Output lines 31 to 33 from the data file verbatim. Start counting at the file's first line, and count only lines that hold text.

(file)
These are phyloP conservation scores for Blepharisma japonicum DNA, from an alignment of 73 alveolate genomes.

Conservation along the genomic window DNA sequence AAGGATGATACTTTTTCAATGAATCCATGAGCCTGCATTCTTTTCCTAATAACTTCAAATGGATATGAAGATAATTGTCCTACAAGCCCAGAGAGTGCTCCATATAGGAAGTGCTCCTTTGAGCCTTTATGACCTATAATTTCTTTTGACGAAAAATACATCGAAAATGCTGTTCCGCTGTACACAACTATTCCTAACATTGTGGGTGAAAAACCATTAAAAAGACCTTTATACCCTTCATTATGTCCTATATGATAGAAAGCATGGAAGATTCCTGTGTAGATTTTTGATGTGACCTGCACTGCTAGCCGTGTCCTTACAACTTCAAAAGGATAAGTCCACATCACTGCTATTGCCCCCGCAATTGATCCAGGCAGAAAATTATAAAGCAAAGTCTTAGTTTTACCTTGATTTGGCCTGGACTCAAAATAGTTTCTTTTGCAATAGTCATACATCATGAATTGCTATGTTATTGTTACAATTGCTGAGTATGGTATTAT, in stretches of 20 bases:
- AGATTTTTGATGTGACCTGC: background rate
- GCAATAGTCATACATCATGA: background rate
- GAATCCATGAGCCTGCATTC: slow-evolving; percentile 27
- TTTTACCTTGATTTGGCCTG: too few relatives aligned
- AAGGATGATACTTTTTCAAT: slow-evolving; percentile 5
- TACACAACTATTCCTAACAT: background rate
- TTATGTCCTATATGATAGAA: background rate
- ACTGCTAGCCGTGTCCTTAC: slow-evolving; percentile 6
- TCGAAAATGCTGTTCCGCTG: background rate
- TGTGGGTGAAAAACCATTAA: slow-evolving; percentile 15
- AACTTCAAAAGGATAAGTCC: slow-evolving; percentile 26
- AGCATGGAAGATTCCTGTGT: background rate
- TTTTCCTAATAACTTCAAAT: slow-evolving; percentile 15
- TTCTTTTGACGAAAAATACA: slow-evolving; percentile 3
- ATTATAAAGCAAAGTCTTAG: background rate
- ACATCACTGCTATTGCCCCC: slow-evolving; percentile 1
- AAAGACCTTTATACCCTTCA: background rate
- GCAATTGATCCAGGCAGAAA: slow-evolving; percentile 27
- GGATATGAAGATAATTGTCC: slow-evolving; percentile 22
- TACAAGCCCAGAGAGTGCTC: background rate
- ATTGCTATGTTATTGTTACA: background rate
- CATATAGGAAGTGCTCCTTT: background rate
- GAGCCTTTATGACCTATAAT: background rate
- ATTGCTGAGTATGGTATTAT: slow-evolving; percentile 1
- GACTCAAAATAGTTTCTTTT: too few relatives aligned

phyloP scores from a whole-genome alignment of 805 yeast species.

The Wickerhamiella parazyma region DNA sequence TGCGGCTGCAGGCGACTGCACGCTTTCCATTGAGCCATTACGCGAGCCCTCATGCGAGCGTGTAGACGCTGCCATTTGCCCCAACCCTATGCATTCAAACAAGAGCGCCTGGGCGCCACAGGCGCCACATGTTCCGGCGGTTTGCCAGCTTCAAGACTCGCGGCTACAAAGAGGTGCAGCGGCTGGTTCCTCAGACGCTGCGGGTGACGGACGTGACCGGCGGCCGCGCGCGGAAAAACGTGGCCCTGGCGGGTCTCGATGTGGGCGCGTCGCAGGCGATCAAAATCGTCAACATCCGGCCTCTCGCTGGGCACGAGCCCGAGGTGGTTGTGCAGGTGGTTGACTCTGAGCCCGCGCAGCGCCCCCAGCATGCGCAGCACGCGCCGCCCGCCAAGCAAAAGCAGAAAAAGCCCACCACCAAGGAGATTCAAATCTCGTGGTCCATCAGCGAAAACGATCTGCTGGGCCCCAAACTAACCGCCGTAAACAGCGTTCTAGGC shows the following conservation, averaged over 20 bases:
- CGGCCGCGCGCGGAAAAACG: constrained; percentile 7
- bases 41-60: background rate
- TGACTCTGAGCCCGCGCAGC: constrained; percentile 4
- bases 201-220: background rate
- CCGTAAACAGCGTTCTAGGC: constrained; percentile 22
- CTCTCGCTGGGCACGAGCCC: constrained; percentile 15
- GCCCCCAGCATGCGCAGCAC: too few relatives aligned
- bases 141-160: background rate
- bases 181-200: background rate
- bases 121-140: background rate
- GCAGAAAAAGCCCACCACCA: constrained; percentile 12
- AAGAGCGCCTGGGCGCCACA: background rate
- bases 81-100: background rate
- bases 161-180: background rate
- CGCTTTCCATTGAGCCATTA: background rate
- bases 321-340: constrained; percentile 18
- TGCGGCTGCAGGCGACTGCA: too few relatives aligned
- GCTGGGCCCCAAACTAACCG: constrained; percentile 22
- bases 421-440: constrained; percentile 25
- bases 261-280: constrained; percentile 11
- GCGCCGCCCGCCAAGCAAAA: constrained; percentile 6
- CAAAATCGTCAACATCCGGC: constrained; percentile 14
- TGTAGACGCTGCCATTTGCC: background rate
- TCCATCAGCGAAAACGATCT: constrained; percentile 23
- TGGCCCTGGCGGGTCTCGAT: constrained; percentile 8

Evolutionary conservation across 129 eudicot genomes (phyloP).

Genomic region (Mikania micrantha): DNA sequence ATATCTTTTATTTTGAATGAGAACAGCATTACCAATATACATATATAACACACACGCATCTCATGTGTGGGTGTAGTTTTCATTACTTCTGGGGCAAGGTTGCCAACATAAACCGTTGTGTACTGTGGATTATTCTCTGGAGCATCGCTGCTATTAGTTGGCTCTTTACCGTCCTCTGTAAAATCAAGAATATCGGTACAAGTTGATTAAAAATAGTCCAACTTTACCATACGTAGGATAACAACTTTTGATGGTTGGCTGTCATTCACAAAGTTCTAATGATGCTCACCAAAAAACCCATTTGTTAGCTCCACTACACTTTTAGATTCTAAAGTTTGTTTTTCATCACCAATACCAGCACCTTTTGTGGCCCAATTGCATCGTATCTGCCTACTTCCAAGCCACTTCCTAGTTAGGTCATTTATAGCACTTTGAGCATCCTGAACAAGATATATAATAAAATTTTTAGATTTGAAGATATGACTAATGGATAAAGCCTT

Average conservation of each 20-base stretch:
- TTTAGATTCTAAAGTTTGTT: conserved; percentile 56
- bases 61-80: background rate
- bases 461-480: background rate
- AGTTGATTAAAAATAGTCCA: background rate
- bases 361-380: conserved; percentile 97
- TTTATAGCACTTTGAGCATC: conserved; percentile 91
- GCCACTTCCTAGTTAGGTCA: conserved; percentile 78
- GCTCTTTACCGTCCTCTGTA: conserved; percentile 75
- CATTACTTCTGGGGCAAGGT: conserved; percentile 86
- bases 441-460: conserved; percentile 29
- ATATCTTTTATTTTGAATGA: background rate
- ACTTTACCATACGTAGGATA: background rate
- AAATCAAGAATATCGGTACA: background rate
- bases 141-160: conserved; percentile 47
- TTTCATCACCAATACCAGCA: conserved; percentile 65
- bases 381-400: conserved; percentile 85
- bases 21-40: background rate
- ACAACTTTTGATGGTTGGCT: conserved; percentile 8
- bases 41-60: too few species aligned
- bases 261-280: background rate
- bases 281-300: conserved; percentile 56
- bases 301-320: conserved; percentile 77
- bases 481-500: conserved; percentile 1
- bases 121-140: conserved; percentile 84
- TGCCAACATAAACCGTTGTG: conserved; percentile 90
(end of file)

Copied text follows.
- bases 41-60: background rate
- TGACTCTGAGCCCGCGCAGC: constrained; percentile 4
- bases 201-220: background rate